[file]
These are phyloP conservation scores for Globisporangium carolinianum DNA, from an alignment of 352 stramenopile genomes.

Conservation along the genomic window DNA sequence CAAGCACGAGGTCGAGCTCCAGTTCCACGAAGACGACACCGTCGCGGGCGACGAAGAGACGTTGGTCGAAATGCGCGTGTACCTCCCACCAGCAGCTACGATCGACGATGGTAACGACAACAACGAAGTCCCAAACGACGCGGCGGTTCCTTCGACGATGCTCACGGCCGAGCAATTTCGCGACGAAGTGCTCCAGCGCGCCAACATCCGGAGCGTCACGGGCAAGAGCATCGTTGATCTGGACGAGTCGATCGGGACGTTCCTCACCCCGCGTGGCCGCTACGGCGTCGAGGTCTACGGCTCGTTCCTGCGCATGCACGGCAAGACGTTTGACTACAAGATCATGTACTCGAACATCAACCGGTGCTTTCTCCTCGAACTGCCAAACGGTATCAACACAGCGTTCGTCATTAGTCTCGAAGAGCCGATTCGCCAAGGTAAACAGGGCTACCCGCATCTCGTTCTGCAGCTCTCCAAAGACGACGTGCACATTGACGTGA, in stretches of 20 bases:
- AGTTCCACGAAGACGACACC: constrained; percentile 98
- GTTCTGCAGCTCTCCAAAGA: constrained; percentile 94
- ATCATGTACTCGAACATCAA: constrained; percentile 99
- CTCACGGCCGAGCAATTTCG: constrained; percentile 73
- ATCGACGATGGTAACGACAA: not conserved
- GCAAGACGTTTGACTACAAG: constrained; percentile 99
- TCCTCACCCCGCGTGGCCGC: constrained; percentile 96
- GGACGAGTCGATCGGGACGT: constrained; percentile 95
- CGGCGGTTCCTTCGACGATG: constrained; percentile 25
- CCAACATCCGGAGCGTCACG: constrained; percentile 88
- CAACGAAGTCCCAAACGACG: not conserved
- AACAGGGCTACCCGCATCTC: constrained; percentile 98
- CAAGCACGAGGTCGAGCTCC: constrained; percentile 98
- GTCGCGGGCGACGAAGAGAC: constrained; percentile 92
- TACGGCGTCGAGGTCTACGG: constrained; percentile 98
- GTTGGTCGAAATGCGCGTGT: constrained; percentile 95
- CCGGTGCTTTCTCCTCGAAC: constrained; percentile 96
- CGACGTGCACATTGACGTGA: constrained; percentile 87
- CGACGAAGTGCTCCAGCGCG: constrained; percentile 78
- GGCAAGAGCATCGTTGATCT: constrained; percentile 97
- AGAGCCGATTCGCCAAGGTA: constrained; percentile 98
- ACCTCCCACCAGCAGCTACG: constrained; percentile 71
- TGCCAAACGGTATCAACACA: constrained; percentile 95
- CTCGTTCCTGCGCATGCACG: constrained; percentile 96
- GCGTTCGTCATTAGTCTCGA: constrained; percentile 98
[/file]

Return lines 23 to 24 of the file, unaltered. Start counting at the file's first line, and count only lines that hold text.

- AGAGCCGATTCGCCAAGGTA: constrained; percentile 98
- ACCTCCCACCAGCAGCTACG: constrained; percentile 71